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Russia defeats Kazakhstan in finals of homeless world cup soccer

Russia defeats Kazakhstan in finals of homeless world cup soccer

Russia defeated Kazakhstan 1-0 in the finals of the homeless World Cup soccer trophy after a weeklong tournament in which every player was declared a winner.
Nearly 500 people from 48 nations took part, all sharing a common bond of destitution and marginalization and hoping to use the confidence gained during the street soccer competition to gain a better foothold in society back home.
"This event will absolutely change their perspective on life in so many different ways," said organizer Mel Young. "We can prove that by involving homeless people in sport we have the power to change lives."
Many of the African players, in particular, were orphans or victims of war. Some of the European and North American players lost their homes after falling out with their families, while others had a history of alcohol and drug abuse.
Russian captain Viacheslav Shelaevsky said he became homeless after moving from his remote village to the city of St. Petersburg only to find that he didn't have the right papers and wasn't allowed to work. Kazakhstan captain Ergali Kalikov related a similar experience.
"Football helped me save myself in difficult conditions. Football gave me new hope," Shelaevsky said.
"I will never forget these days at the homeless World Cup and the atmosphere of celebration. Finally my dream has come true," he said Saturday, as his team cruised to 13 straight victories at the tournament.
His sentiments were echoed around the asphalt pitches in downtown Cape Town. The Ugandan and Namibian squads earned rapturous applause as they danced on stage; Swedish players joked with local children; South African players hugged Brazilians.
"I am so, so happy that I was here," grinned Jula Pilar Ferreira, a mother of three and member of the Brazilian squad.
The idea for the street soccer tournament was born in Cape Town in 2001 after an international meeting of editors of street newspapers like The Big Issue, which is sold by the homeless in Britain, Australia, Namibia and South Africa. Its sponsors included European soccer association UEFA and sportswear manufacturer Nike.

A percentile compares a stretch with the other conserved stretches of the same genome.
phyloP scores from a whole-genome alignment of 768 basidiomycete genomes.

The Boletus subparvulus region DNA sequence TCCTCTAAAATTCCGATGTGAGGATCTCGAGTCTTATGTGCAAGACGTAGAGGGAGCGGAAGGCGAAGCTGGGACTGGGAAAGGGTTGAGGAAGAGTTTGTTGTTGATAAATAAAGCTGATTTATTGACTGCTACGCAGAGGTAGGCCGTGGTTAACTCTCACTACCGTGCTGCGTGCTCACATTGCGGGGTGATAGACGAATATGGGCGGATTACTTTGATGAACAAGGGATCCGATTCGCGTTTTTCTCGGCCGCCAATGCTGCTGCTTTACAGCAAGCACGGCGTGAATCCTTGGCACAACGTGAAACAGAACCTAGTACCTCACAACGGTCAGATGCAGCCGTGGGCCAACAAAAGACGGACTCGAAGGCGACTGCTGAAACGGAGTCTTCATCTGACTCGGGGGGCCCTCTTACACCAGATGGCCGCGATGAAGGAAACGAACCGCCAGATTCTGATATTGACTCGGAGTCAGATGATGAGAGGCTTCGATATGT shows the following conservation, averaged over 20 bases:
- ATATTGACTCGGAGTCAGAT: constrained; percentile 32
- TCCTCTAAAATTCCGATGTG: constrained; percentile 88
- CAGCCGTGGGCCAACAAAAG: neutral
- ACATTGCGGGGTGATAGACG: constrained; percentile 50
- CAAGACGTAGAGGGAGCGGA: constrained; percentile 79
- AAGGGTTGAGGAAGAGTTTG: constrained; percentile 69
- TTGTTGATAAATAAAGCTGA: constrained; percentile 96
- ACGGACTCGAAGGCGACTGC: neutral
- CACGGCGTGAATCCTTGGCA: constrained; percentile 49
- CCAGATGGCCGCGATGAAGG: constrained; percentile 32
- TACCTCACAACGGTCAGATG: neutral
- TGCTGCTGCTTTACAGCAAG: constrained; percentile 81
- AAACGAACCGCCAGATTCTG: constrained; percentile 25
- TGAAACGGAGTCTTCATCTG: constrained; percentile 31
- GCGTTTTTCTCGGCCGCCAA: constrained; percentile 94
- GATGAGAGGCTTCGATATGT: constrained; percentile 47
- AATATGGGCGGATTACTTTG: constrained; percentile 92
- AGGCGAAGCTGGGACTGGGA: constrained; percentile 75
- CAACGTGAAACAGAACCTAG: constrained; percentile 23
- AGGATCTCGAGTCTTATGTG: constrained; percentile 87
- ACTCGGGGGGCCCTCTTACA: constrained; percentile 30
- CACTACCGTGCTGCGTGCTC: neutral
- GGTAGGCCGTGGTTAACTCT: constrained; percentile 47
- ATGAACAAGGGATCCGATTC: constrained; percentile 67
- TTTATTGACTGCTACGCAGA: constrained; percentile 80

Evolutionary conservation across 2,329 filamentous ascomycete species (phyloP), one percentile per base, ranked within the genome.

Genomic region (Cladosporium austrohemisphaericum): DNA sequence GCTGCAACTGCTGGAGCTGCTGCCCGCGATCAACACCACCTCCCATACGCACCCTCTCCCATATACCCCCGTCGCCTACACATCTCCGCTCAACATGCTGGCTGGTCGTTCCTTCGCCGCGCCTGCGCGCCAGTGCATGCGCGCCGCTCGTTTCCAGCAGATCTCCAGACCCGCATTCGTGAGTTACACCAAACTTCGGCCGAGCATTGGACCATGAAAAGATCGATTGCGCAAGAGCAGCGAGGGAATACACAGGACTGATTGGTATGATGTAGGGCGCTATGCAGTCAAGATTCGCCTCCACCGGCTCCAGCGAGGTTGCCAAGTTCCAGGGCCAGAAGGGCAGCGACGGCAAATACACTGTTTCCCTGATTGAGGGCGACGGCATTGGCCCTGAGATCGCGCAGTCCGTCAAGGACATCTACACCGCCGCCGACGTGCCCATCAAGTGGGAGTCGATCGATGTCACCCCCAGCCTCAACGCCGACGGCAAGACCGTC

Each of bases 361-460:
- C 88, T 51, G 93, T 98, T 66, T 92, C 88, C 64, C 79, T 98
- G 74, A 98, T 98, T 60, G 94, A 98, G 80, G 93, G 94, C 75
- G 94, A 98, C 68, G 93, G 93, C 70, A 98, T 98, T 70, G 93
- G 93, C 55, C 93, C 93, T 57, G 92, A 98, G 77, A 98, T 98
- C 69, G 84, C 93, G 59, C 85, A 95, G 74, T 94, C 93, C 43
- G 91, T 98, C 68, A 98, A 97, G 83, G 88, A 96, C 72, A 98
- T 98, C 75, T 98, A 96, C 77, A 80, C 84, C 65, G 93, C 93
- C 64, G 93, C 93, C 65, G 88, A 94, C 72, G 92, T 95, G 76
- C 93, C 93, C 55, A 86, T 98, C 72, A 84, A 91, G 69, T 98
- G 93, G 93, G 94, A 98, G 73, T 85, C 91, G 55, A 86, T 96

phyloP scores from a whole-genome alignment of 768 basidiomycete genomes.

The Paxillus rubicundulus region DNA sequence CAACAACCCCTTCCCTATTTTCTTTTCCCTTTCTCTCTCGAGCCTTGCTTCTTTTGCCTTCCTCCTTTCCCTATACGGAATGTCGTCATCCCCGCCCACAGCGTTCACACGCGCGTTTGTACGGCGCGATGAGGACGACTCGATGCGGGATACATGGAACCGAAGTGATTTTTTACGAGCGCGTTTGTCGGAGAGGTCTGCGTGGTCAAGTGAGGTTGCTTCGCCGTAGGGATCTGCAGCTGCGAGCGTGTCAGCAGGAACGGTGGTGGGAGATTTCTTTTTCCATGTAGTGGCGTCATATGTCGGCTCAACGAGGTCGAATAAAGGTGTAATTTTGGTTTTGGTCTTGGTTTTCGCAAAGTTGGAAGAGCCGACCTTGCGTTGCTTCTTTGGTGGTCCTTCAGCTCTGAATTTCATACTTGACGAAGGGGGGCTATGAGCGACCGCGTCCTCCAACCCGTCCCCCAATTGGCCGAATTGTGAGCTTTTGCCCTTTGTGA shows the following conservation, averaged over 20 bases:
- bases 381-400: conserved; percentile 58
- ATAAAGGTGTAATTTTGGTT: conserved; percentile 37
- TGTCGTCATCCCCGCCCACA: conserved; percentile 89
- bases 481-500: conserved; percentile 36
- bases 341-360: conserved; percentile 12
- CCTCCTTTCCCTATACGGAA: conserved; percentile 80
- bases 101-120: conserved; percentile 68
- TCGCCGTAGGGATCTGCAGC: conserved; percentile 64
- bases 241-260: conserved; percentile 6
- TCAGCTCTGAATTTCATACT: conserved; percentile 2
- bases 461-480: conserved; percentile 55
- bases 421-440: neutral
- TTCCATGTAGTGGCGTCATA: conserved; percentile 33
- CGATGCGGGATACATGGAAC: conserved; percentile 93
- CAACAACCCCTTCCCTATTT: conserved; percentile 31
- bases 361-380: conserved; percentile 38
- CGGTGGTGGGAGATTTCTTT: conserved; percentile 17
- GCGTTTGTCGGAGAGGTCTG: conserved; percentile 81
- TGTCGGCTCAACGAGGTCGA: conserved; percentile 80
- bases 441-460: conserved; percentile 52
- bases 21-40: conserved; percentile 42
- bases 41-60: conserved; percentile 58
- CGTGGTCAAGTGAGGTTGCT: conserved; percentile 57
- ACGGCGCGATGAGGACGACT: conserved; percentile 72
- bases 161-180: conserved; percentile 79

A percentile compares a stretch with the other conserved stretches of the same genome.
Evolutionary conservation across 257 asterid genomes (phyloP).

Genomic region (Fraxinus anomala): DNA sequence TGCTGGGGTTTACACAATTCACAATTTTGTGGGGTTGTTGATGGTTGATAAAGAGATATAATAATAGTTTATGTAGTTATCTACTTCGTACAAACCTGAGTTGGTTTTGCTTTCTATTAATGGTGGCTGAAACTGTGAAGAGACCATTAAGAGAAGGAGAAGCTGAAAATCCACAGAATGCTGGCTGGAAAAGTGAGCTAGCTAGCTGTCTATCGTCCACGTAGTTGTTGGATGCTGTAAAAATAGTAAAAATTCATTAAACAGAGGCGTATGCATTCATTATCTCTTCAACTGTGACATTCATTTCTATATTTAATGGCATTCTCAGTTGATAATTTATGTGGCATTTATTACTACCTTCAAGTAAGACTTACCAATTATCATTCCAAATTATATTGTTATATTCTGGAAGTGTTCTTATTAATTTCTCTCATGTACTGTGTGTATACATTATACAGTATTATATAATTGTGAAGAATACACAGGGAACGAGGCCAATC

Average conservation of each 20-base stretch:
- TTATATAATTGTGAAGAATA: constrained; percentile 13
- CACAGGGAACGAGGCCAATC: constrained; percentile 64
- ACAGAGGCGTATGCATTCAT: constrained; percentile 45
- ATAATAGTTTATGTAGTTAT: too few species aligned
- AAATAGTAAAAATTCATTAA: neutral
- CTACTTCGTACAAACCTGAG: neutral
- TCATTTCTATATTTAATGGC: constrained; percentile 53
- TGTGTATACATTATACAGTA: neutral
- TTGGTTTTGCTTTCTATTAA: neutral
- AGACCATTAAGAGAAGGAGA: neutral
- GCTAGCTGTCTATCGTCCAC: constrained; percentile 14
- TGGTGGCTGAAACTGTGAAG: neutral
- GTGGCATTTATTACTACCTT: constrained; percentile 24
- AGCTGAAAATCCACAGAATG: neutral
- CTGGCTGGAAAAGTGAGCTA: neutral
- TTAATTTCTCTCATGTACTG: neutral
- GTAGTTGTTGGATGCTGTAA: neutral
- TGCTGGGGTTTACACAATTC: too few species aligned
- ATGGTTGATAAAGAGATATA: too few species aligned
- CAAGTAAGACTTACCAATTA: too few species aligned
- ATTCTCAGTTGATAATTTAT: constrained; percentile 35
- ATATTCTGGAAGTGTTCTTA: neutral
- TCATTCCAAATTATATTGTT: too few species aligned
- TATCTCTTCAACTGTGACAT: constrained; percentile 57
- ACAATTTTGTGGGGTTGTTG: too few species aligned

The 15-minute games featured four players on each side, with small goals. Age was no object and men and women competed together.
The rationale behind the event is to instill a sense of pride _ and discipline _ in the players through being part of a team and to help them overcome problems in their regular lives.
Research published by the organizers said that of the players in last year's tournament in Edinburgh, Scotland, 94 percent reported a new motivation in life, 62 percent were coping better with alcohol and drug dependency, 40 percent had improved their housing, 38 percent held regular jobs and 28 percent had resumed their education.
"All of the team will take something back to the United States," commented Jeff Grunberg, president of the U.S. Homeless World Cup Foundation in the United States. He said that some players had opened up and become more responsive; others had learned the meaning of teamwork; others had gained experience in anger management, although some couldn't handle the pressure.
"A lot of the players are struggling. Are they social service clients or players on the team?" he added. "That's the struggle that some players couldn't quite resolve, but others did," he said.
One of the "stars" of the U.S. team was Dave McGregor, a 16-year-old Panamanian refugee who missed his final exams at school after his mother became homeless and currently lives with his mother and brother in temporary accommodation in Charlotte, North Carolina.
"I met different people and made good friends," he said, although he was noncommittal about playing again for the national squad, which finished 46th out of 48 and suffered a series of defeats including a 0-7 loss to Burundi and 0-6 loss to Austria.
But big-name soccer nations also suffered defeats. Uganda defeated Germany 4-0; Afghanistan won 3-2 on penalties against Brazil; Rwanda downed France 7-3. Two-time champion Italy didn't make the final.
"Street soccer is a great equalizer," said organizer Young.